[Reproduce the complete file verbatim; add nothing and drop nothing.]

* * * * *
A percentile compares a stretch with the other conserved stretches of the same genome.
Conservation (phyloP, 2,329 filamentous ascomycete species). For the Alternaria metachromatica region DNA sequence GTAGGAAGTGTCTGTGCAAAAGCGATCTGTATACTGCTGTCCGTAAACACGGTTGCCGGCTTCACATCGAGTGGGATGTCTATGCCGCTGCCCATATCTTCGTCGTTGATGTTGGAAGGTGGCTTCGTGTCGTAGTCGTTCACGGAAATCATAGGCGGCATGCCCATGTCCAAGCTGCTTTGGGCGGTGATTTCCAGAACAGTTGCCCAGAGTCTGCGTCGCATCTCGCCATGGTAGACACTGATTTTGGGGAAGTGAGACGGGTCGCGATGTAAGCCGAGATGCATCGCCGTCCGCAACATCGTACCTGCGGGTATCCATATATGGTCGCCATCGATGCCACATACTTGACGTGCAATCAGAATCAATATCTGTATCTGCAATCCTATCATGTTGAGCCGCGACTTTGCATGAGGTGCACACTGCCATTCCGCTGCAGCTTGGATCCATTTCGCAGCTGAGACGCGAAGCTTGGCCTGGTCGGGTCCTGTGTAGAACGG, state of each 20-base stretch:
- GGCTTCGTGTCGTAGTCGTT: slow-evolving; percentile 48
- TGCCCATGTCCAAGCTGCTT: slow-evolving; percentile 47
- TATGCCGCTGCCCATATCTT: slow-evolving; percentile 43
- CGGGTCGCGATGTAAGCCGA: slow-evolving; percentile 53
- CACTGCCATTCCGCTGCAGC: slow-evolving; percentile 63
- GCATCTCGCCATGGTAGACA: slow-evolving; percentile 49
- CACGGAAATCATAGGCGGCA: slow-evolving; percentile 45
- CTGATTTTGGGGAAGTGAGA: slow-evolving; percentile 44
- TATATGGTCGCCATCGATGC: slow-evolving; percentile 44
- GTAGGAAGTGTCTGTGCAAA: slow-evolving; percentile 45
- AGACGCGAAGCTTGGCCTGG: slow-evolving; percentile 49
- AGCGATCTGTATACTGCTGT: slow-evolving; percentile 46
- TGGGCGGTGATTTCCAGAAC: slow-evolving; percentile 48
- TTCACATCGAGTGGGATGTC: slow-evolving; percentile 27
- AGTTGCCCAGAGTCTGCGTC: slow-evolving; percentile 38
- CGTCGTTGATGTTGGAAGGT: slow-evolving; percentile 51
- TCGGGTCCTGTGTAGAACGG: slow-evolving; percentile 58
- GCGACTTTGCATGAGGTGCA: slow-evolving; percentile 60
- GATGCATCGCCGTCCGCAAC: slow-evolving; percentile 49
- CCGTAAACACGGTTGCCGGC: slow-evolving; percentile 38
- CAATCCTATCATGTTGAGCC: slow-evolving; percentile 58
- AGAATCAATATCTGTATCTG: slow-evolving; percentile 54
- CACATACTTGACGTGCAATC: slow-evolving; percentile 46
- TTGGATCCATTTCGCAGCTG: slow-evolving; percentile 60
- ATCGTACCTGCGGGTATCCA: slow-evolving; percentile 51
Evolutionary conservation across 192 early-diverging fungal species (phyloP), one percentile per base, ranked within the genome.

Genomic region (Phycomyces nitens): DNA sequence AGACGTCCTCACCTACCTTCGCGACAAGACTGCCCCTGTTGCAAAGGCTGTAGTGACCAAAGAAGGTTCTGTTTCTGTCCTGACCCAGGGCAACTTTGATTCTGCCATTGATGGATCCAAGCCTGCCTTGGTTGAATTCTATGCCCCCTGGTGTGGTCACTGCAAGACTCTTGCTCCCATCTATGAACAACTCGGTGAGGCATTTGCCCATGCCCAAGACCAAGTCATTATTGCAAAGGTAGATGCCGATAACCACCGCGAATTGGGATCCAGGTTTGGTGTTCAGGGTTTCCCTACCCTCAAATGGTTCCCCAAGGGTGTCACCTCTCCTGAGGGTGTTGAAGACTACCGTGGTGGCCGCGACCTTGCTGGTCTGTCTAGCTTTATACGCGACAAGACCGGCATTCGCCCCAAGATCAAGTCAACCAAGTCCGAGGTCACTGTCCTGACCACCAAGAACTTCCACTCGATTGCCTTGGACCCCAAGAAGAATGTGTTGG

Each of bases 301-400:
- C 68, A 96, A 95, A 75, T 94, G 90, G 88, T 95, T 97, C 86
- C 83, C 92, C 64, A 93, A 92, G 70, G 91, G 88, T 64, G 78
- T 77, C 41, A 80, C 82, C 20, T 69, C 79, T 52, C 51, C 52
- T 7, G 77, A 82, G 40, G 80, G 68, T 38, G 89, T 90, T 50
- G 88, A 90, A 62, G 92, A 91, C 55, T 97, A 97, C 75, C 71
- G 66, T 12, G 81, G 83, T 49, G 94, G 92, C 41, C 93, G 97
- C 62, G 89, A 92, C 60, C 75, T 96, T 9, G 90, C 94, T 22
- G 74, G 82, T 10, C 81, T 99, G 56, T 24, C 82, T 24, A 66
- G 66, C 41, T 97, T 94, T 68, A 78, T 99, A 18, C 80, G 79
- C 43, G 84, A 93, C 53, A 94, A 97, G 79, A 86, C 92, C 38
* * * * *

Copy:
A percentile compares a stretch with the other conserved stretches of the same genome.
Conservation (phyloP, 2,329 filamentous ascomycete species). For the Alternaria metachromatica region DNA sequence GTAGGAAGTGTCTGTGCAAAAGCGATCTGTATACTGCTGTCCGTAAACACGGTTGCCGGCTTCACATCGAGTGGGATGTCTATGCCGCTGCCCATATCTTCGTCGTTGATGTTGGAAGGTGGCTTCGTGTCGTAGTCGTTCACGGAAATCATAGGCGGCATGCCCATGTCCAAGCTGCTTTGGGCGGTGATTTCCAGAACAGTTGCCCAGAGTCTGCGTCGCATCTCGCCATGGTAGACACTGATTTTGGGGAAGTGAGACGGGTCGCGATGTAAGCCGAGATGCATCGCCGTCCGCAACATCGTACCTGCGGGTATCCATATATGGTCGCCATCGATGCCACATACTTGACGTGCAATCAGAATCAATATCTGTATCTGCAATCCTATCATGTTGAGCCGCGACTTTGCATGAGGTGCACACTGCCATTCCGCTGCAGCTTGGATCCATTTCGCAGCTGAGACGCGAAGCTTGGCCTGGTCGGGTCCTGTGTAGAACGG, state of each 20-base stretch:
- GGCTTCGTGTCGTAGTCGTT: slow-evolving; percentile 48
- TGCCCATGTCCAAGCTGCTT: slow-evolving; percentile 47
- TATGCCGCTGCCCATATCTT: slow-evolving; percentile 43
- CGGGTCGCGATGTAAGCCGA: slow-evolving; percentile 53
- CACTGCCATTCCGCTGCAGC: slow-evolving; percentile 63
- GCATCTCGCCATGGTAGACA: slow-evolving; percentile 49
- CACGGAAATCATAGGCGGCA: slow-evolving; percentile 45
- CTGATTTTGGGGAAGTGAGA: slow-evolving; percentile 44
- TATATGGTCGCCATCGATGC: slow-evolving; percentile 44
- GTAGGAAGTGTCTGTGCAAA: slow-evolving; percentile 45
- AGACGCGAAGCTTGGCCTGG: slow-evolving; percentile 49
- AGCGATCTGTATACTGCTGT: slow-evolving; percentile 46
- TGGGCGGTGATTTCCAGAAC: slow-evolving; percentile 48
- TTCACATCGAGTGGGATGTC: slow-evolving; percentile 27
- AGTTGCCCAGAGTCTGCGTC: slow-evolving; percentile 38
- CGTCGTTGATGTTGGAAGGT: slow-evolving; percentile 51
- TCGGGTCCTGTGTAGAACGG: slow-evolving; percentile 58
- GCGACTTTGCATGAGGTGCA: slow-evolving; percentile 60
- GATGCATCGCCGTCCGCAAC: slow-evolving; percentile 49
- CCGTAAACACGGTTGCCGGC: slow-evolving; percentile 38
- CAATCCTATCATGTTGAGCC: slow-evolving; percentile 58
- AGAATCAATATCTGTATCTG: slow-evolving; percentile 54
- CACATACTTGACGTGCAATC: slow-evolving; percentile 46
- TTGGATCCATTTCGCAGCTG: slow-evolving; percentile 60
- ATCGTACCTGCGGGTATCCA: slow-evolving; percentile 51
Evolutionary conservation across 192 early-diverging fungal species (phyloP), one percentile per base, ranked within the genome.

Genomic region (Phycomyces nitens): DNA sequence AGACGTCCTCACCTACCTTCGCGACAAGACTGCCCCTGTTGCAAAGGCTGTAGTGACCAAAGAAGGTTCTGTTTCTGTCCTGACCCAGGGCAACTTTGATTCTGCCATTGATGGATCCAAGCCTGCCTTGGTTGAATTCTATGCCCCCTGGTGTGGTCACTGCAAGACTCTTGCTCCCATCTATGAACAACTCGGTGAGGCATTTGCCCATGCCCAAGACCAAGTCATTATTGCAAAGGTAGATGCCGATAACCACCGCGAATTGGGATCCAGGTTTGGTGTTCAGGGTTTCCCTACCCTCAAATGGTTCCCCAAGGGTGTCACCTCTCCTGAGGGTGTTGAAGACTACCGTGGTGGCCGCGACCTTGCTGGTCTGTCTAGCTTTATACGCGACAAGACCGGCATTCGCCCCAAGATCAAGTCAACCAAGTCCGAGGTCACTGTCCTGACCACCAAGAACTTCCACTCGATTGCCTTGGACCCCAAGAAGAATGTGTTGG

Each of bases 301-400:
- C 68, A 96, A 95, A 75, T 94, G 90, G 88, T 95, T 97, C 86
- C 83, C 92, C 64, A 93, A 92, G 70, G 91, G 88, T 64, G 78
- T 77, C 41, A 80, C 82, C 20, T 69, C 79, T 52, C 51, C 52
- T 7, G 77, A 82, G 40, G 80, G 68, T 38, G 89, T 90, T 50
- G 88, A 90, A 62, G 92, A 91, C 55, T 97, A 97, C 75, C 71
- G 66, T 12, G 81, G 83, T 49, G 94, G 92, C 41, C 93, G 97
- C 62, G 89, A 92, C 60, C 75, T 96, T 9, G 90, C 94, T 22
- G 74, G 82, T 10, C 81, T 99, G 56, T 24, C 82, T 24, A 66
- G 66, C 41, T 97, T 94, T 68, A 78, T 99, A 18, C 80, G 79
- C 43, G 84, A 93, C 53, A 94, A 97, G 79, A 86, C 92, C 38